Have you ever seen flight attendants walk down the aisles spraying pesticides into the air vents? This practice has mostly been discontinued, but many countries used to require it as a way of keeping foreign bugs from landing on their soil. The only countries that still require in-flight spraying are Grenada, India, Kiribati, Madagascar, Trinidad and Tobago, and Uruguay. Another six countries — Australia, Barbados, Fiji, Jamaica, New Zealand and Panama — require the use of "residual" pesticides, i.e., pesticides that are swabbed or sprayed onto the surfaces of the cabin before the flight and then allowed to dry. Those are the six countries I know of, but there may be more. But those are just the legal requirements. The fact is, many airlines routinely spray all of their airplanes as a matter of company policy.

Residual pesticides are usually applied shortly before the crew and passengers board the airplane. The solution most commonly used contains 2 percent permethrin, a chemical that kills insects by paralyzing their nervous systems. Human babies and children are said to be more sensitive to the effects of this chemical than adults. Many believe that pesticides cause even greater harm on airplanes, where up to 50 percent of the cabin air is recycled. Most pesticides break down slowly in the enclosed, poorly ventilated aircraft. Plus, insects rapidly develop a resistance to pesticides.

The airlines are not required to inform passengers of flight sprays when they purchase their tickets, and there is no control over how much pesticide is applied on the aircraft. Overspraying is not unheard of. Crews and passengers have reported sinus problems, swollen and itchy eyes, coughs, difficulty breathing, sore throats, skin rashes, severe headaches and fatigue, as well as heightened sensitivity to other chemicals. Some crew members have medical documentation of reactions consistent with nerve gas exposure, such as blood, optic nerve and nervous system abnormalities. If you routinely feel poorly after landing, this could be why.

If you are concerned, what can you do?

* Ask questions. Contact the airline to find out if pesticides will be sprayed on your flight, or if you will be boarding a "residually sprayed" craft. The customer service agent might not know the answer, but might transfer you to somebody who does. If the airlines receive enough inquiries about pesticides, they might try harder to get consumers the correct information.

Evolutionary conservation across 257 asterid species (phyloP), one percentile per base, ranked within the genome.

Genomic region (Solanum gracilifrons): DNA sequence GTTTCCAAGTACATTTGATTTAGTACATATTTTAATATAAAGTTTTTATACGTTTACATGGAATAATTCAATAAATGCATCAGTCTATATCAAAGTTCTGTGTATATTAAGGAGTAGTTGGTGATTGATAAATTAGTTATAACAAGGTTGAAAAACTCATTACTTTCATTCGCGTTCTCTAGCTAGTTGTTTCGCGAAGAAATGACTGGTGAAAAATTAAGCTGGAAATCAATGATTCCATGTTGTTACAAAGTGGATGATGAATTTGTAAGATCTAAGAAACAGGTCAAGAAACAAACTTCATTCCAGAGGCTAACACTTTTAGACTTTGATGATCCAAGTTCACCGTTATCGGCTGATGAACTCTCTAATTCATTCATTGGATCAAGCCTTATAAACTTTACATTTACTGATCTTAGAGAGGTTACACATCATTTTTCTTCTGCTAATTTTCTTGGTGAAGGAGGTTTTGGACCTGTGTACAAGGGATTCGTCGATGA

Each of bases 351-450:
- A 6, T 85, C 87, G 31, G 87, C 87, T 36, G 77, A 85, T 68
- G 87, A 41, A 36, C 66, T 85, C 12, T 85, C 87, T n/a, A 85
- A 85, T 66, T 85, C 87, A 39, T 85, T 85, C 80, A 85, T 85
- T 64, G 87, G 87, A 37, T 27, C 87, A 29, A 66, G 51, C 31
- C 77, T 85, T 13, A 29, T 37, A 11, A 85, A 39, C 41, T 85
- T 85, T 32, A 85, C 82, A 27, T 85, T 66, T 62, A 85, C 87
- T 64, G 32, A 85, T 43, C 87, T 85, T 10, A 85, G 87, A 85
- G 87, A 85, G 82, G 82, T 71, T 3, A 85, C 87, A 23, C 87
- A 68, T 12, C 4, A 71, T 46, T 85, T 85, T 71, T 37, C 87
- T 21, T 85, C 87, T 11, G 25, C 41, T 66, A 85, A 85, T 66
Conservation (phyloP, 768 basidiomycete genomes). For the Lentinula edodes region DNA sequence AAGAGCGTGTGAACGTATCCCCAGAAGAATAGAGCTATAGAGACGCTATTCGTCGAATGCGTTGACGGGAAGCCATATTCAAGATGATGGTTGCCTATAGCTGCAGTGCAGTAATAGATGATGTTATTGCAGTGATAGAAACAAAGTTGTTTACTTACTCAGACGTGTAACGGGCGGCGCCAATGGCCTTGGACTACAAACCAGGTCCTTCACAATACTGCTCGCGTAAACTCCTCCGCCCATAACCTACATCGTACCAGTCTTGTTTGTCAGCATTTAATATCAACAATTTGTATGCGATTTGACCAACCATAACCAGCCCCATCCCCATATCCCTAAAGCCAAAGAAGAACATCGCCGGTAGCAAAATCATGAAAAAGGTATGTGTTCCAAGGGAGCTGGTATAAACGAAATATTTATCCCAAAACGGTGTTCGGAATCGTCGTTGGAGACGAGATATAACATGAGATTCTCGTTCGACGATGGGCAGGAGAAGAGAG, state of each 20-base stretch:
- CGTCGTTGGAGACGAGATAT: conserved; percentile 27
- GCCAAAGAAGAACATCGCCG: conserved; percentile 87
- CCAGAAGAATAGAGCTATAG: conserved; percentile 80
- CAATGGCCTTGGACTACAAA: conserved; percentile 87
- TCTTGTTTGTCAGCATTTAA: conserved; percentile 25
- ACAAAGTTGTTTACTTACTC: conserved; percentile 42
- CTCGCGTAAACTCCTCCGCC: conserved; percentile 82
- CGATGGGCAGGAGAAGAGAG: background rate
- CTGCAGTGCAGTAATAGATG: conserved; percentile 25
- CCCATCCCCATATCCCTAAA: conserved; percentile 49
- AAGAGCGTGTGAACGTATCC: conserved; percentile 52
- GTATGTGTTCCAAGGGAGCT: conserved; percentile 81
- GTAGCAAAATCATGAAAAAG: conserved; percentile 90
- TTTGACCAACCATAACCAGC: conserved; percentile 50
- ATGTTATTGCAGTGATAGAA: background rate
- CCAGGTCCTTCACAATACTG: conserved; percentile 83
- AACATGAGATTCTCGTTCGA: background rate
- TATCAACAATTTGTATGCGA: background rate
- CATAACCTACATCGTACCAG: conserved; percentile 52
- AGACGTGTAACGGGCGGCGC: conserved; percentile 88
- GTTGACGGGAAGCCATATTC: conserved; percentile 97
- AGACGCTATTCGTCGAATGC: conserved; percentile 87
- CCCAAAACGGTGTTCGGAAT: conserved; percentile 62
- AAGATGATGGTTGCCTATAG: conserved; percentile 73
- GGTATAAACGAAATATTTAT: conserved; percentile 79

* Look it up. The U.S. Department of Transportation Web site lists countries that require spraying and the National Pesticide Telecommunications Network has this factsheet on permethrin.

* Avoid the spray. If flight attendants are required to spray a pesticide in flight they will usually make an announcement 10 minutes beforehand. If you are sensitive, cover your nose and mouth with a wet paper towel and point your air vent to the side of your face.

* Medicate. Cold and allergy products have been deemed effective in treating some of the effects brought on by residual spraying.

Yes, pesticides can keep insects from taking up residence on an airplane, but at what cost to the health of the passengers and flight crews? Safer methods are being tested, such as having the cleaning crews monitor insect activity using sticky traps or pheromone traps. Affected planes can be treated in a number of inexpensive ways that don't involve volatile materials, for example by caulking cracks, setting traps, or using boric acid gels or paste in a bait station. Chemically treated mosquito netting and blowers could also be used in the Jetways.

I always find it comical to watch a polished passenger come completely undone when a bee or a spider draws near. It's as if the element of surprise erases any decorum, and by the time the bug has fled the scene, the suave gentleman looks like a convertible caught in a windstorm. But imagine how the insect must feel. I'm sure that bug is more surprised to be in an airplane than anyone.

James Wysong has worked as a flight attendant with two major international carriers during the past fifteen years. He is the author of the "The Plane Truth: Shift Happens at 35,000 Feet" and "The Air Traveler's Survival Guide." For more information about James or his books, please visit his Web site or e-mail him.